Learn About Ryan Kopf
Ryan Kopf is an internet computer scientist engineer specialist techno-evangelist with a penchant for geek fashion and the occasional bottle of rum.
Ryan plans to make 10 million dollars through various projects, and use the dollars to build robots that will take over the world.
Ryan Kopf was born in Iowa on September 8th, 1988. He was raised by his mother, who worked full-time, and near his grandparents with a grandfather who served in the military and owned an independent Towing company, and grandmother who helped manage the small business.
Too captivated by imagination and books, and too encouraged by his singularly devoted mother, the elementary-age Kopf failed to notice that he attended schools with all the other disadvantaged and poor children. He was too busy reading Goosebumps, and the Golden Compass.
While working his way through college with the help of scholarships and student loans, Ryan spent all of his free time dedicated to what he loved - a trait he must have inherited from his mother. Immersed in internet technology, and swimming in the heartwarming stories from anime (eg: Trigun), Ryan Kopf began organizing geeky conventions and starting internet companies. This was all while exploring other interests, so he went on to also develop video games, produce a TV show, DJ on the radio, and even produce song parodies.
Ryan currently organizes six anime conventions across the Midwest, with the largest being AniMinneapolis and Anime Midwest. Himself in charge of public relations, human resources, management, accounting, communications, and technology, Ryan brings together a few dozen other staff members to collaborate on making memories for fellow fans of anime.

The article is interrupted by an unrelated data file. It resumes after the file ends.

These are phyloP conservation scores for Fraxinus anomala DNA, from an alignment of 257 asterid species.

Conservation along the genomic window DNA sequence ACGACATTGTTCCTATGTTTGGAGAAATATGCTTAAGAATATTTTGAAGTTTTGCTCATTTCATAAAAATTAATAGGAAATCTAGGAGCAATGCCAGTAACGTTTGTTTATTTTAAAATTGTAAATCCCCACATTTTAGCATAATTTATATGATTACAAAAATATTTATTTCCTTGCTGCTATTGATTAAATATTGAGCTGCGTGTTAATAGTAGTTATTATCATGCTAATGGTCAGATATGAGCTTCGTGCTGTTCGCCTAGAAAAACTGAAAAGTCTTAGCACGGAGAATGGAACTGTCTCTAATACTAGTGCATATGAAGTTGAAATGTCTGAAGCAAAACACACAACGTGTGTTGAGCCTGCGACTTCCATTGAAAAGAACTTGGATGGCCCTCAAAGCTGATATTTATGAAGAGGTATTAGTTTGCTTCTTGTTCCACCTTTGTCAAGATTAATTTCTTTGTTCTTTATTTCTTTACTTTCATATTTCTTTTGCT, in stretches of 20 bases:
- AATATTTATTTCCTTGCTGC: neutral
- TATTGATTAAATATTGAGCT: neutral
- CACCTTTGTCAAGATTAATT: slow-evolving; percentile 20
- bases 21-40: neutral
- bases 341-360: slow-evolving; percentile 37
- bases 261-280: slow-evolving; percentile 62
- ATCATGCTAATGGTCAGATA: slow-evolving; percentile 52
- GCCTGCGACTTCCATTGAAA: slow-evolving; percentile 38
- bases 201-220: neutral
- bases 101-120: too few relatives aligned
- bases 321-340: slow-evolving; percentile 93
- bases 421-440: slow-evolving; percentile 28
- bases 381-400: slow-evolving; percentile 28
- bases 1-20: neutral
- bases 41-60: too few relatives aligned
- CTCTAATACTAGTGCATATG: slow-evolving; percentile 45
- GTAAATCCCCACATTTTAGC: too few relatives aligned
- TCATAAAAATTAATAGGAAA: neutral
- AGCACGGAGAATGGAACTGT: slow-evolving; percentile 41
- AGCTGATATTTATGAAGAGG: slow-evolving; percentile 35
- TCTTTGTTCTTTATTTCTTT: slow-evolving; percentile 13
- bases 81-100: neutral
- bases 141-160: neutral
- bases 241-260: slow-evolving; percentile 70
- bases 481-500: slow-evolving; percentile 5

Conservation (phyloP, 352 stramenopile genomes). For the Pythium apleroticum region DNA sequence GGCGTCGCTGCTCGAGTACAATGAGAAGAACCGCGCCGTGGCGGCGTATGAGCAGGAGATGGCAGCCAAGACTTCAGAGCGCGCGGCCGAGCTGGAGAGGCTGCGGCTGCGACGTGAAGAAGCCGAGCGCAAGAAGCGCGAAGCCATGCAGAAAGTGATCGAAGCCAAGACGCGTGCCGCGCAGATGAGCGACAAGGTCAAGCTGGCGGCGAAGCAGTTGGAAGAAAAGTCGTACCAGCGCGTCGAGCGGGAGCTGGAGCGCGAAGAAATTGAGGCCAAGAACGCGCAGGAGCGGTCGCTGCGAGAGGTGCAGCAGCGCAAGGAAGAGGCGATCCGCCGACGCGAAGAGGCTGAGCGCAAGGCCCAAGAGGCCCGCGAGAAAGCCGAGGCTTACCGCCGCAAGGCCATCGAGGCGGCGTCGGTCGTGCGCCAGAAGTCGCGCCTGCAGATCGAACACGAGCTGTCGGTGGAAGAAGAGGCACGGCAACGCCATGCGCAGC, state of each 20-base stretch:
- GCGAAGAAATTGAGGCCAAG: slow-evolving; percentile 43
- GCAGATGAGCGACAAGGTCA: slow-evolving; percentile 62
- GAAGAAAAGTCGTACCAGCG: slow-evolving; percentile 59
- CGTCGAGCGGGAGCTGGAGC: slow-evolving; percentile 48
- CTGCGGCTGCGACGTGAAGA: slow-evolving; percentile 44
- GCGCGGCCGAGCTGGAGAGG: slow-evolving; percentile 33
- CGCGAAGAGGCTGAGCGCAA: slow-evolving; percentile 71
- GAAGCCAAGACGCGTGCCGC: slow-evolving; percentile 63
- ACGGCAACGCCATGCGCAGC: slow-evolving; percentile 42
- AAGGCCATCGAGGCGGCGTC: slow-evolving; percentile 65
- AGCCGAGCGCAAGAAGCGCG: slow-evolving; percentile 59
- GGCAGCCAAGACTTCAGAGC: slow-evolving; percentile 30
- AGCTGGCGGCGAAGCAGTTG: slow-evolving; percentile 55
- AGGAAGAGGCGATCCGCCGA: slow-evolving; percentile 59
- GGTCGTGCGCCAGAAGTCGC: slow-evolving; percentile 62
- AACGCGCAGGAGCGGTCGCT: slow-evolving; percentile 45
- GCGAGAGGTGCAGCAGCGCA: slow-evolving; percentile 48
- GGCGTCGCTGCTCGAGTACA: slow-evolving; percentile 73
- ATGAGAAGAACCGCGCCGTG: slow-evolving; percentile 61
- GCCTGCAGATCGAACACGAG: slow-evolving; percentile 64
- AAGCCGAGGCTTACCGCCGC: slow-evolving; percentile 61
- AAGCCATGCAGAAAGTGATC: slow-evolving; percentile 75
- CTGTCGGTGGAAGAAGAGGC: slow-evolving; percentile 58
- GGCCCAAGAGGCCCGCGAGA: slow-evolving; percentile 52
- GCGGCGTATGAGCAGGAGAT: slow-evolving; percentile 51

Ryan's next big project is a convention registration system, currently released in Beta form to a limited yet growing number of conventions.
How about a serious biography?
Ryan Kopf: Complete Biography
I grew up in Iowa with my mom who was an exceedingly hard-working single mother. My first real memories are of climbing a tree and hanging upside down from it around age six. Or maybe I was eight? Not certain. We lived in apartments near the YMCA, low-income housing. I'll always support programs like this, seeing first hand how they help people.
I'm not even sure how accurate those memories are, but the Google Maps view looks a lot like how I remember it. I think that was the day I first met my mom's future ex-husband. (That's a funny way to put it.)
I was smart, book-smart, but not super street smart. My brilliant plans involved mixing root beer and cream soda and selling it as a new drink. We'd make tens of dollars! Come'on I was ten.
In elementary school they introduced kids in the Talented And Gifted program to a computer program called HyperStudio. Looking back on it, it seems like a really bad version of MSPaint. But it helped unlock my creativity and it definitely made me excited about computers. We didn't have one at home, this was only the 90s after all, so I spent most of the time reading books. I got so many book-reading-points that I was supposed to be mayor or assistant mayor or assistant to the assistant to the mayor for a day. I got to lead a parade, that's all that mattered. Later I ran for mayor (I had experience!) and learned more about the duties of the job (practically nonexistent... figurehead sounds like a fun job though).
In middle school, we had a free period every single day. I got a pass from the computer lab teacher to use the computer lab every day. The computer the closest to the door was pretty much mine, and it was loaded with RPG Maker and some kind of music downloading software that I won't mention. I was a good kid, but I wasn't going to delude myself that I could afford paying for music. I could barely get five dollars for a mini lego helicopter.